Posted in Books and Shows

June: What I’ve Been Reading

Well, my summer reading is off to a good start! It’s been nice to have some extra time to read. Whether I’m at the pool, killing time between ball games, or reading before bed, I always make sure to have a book on my Kindle as well as a book to read.

I was able to read five books this month!

This month I read…

{As always, book summaries are from Goodreads…}

Good Apple: Tales of a Southern Evangelical in New York

Good Apple


Elizabeth Passarella is content with being complicated. She grew up in Memphis in a conservative, Republican family with a Christian mom and a Jewish dad. Then she moved to New York, fell in love with the city—and, eventually, her husband—and changed. Sort of. While her politics have tilted to the left, she still puts her faith first—and argues that the two can go hand in hand, for what it’s worth. 

In this sharp and slyly profound memoir, Elizabeth shares stories about everything from conceiving a baby in an unair-conditioned garage in Florida to finding a rat in her bedroom. She upends stereotypes about Southerners, New Yorkers, and Christians, making a case that we are all flawed humans simply doing our best. Good Apple is a hilarious, welcome celebration of the absurdity, chaos, and strange sacredness of life that brings us all together, whether we have city lights or starry skies in our eyes. More importantly, it’s about the God who pursues each of us, no matter our own inconsistencies or failures, and shows us the way back home. 

Quick Thoughts:

…or not so quick thoughts…I could probably write a whole post on just this book. I loved and appreciated it that much.

It was so funny, and Elizabeth Passarella certainly has a way with words! Passarella is a Southern Living columnist who was raised in the south but is raising her kids in NYC.

The book touched on raising kids, manners, education, religion and more.

Chapter 15 was one that hit home with me. I loved her perspective on minor issues like why she doesn’t pack her kids’ lunches and bigger issues such as how she came about making the decision on where to send her kids to school.

She talks about school lunches being free. She says, “They’re (Dept of Ed) trying to soften the lines between kids who have no other option and kids who show up with salmon sashimi.” She just puts a funny spin on something that’s so true…even school lunches show the who the “haves” and the “have-nots” are. She says, “I like that idea, everyone being in the same boat. There are ample other ways for kids to congregate into haves and have-nots.”

Honestly, for me in regards to lunch packing, I just don’t need one more thing to do. 😆 (I will offer to help my kids pack their lunches right after dinner…but it’s only during that window of time that I will offer to help if they want to take me up on it.) I really appreciated her thoughts and perspective.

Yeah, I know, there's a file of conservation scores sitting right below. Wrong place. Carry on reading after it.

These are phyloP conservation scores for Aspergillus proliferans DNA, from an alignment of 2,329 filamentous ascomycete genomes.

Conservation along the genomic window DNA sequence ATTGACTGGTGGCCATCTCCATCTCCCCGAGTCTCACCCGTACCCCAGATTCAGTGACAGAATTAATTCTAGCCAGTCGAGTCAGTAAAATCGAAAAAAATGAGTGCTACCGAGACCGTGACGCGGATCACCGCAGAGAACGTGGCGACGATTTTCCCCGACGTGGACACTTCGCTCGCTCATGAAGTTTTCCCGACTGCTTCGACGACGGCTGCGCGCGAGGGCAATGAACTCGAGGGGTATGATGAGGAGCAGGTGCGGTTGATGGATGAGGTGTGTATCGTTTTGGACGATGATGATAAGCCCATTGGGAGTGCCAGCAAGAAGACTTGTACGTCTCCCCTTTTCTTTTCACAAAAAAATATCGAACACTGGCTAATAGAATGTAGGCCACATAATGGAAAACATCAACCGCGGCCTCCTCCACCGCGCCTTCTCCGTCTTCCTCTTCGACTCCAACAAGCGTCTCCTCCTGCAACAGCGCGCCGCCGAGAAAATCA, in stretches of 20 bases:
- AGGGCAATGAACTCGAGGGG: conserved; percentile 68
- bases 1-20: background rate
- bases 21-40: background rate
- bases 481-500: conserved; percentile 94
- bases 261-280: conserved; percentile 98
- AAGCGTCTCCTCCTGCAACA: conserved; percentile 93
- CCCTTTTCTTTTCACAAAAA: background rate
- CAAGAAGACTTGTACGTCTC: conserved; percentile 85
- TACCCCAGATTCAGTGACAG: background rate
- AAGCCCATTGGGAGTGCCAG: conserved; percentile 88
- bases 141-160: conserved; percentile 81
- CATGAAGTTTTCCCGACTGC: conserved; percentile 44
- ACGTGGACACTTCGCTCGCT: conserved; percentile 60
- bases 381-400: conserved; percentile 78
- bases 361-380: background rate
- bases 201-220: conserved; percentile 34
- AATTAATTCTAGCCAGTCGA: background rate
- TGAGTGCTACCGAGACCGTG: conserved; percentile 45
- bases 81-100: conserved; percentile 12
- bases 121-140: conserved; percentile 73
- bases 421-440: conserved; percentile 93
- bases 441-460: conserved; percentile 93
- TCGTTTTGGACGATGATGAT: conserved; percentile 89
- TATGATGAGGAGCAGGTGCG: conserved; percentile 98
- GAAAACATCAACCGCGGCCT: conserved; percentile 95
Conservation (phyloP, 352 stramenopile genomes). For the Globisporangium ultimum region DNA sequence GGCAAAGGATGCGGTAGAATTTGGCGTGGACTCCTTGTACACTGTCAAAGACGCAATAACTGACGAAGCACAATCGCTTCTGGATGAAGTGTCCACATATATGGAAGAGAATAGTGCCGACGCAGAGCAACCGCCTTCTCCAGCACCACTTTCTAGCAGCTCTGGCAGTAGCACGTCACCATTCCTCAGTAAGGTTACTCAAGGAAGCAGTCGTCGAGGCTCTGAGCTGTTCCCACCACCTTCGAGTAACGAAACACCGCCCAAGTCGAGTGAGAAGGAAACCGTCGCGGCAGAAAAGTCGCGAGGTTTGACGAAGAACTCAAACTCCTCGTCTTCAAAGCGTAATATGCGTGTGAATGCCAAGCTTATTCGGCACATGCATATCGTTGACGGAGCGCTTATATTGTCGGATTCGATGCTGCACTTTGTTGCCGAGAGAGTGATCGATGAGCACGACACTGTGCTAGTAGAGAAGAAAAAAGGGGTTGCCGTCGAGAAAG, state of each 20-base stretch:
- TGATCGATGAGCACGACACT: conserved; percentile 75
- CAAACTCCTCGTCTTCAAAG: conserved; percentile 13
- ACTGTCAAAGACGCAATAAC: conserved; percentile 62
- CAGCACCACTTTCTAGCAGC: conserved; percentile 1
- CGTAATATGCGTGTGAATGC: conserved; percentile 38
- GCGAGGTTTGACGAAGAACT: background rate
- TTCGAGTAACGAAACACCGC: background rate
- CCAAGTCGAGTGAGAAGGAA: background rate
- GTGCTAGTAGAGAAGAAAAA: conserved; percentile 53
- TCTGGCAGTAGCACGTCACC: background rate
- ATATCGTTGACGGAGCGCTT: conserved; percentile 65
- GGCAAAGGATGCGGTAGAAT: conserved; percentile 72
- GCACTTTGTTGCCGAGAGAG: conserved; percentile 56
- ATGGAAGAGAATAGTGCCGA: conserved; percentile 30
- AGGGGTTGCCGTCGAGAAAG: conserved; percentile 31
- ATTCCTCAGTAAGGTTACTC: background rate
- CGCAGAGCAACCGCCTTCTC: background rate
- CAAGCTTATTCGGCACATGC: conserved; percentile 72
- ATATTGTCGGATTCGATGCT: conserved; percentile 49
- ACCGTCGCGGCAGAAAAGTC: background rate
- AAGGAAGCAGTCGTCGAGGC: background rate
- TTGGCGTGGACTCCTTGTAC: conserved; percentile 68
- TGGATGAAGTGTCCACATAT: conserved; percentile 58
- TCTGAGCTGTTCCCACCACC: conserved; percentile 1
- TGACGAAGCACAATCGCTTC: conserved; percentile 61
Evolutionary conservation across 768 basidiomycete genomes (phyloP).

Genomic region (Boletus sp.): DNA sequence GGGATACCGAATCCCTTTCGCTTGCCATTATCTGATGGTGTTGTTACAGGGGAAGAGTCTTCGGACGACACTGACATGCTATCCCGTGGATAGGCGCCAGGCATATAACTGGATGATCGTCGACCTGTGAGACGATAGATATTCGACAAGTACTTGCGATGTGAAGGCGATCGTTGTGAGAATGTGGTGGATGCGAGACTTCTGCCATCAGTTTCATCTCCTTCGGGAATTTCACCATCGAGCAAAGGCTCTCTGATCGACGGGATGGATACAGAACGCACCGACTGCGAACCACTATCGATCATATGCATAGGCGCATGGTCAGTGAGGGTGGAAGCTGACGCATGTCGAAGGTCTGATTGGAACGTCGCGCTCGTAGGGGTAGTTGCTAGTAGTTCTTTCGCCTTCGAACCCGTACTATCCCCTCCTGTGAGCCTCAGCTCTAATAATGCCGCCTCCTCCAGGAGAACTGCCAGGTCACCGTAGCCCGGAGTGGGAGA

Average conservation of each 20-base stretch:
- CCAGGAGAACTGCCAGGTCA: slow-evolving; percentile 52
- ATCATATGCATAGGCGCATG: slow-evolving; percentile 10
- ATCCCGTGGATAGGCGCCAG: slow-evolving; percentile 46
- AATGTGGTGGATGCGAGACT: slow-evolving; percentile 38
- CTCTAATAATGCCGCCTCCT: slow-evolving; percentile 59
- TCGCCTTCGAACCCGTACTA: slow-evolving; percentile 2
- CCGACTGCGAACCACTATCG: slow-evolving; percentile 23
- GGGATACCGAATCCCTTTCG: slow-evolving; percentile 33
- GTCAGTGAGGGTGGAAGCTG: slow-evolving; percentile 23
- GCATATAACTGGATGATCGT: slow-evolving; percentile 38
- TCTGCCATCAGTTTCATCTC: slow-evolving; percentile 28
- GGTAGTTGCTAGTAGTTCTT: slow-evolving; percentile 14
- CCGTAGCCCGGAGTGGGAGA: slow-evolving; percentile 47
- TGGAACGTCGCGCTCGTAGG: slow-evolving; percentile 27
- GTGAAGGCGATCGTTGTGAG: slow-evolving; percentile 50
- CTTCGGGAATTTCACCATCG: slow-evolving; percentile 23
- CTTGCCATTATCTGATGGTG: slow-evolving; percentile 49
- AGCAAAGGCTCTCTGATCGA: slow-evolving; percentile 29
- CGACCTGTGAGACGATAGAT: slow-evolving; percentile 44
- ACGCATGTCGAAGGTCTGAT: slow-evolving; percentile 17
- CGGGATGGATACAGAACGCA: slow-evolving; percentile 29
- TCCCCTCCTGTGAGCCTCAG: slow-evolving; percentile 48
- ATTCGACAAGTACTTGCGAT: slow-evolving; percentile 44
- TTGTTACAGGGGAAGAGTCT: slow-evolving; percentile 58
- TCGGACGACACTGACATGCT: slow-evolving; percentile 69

She says, “The way I see it, for us, there’s no downside. School lunch is character building.” They have to stand in line in the cafeteria, practice patience and flexibility, and deal with disappointment. None of that can hurt.” *She does also acknowledge that her kids are good eaters and have no allergies, so she doesn’t have to stress about school lunch offerings.

She just provides a real and refreshing perspective with her thoughts.

As far as schools go, she referenced how sometimes parents make a decision based on nostalgia, feeling like they should replicate their childhoods for their kids based on how they grew up (which she had that frame of mind in the beginning as well). She shares her conclusion that God put them where they are supposed to be and they (kids and parents) can “bloom where planted.” It was just such an interesting take on school choice and perspective when making these decisions.

I’ve actually made decisions for my kids because I was nostalgic about things I didn’t experience in my childhood (although it was a good one 😉) We had kids in our neighborhood but nothing like what my kids have now which we thought about when choosing our current home. Also, we moved when I was in the 7th grade which was a difficult transition for me. So, Travis and I were intentional about moving to an area where we put trust in a solid k-12 school experience for our kids and are hopeful that path continues to be a great fit for them.

This book was funny, informational and insightful.


The Good Sister:

The Good Sister


From the outside, everyone might think Fern and Rose are as close as twin sisters can be: Rose is the responsible one and Fern is the quirky one. But the sisters are devoted to one another and Rose has always been Fern’s protector from the time they were small.

Fern needed protecting because their mother was a true sociopath who hid her true nature from the world, and only Rose could see it. Fern always saw the good in everyone. Years ago, Fern did something very, very bad. And Rose has never told a soul. When Fern decides to help her sister achieve her heart’s desire of having a baby, Rose realizes with growing horror that Fern might make choices that can only have a terrible outcome. What Rose doesn’t realize is that Fern is growing more and more aware of the secrets Rose, herself, is keeping. And that their mother might have the last word after all.

Quick Thoughts:

This book was just ok to me. I know a lot of people have read it and liked it, but it seemed rather predictable. I did breeze right through it, and the plot does provide a few twists and turns.


Girls of Summer:

Girls of Summer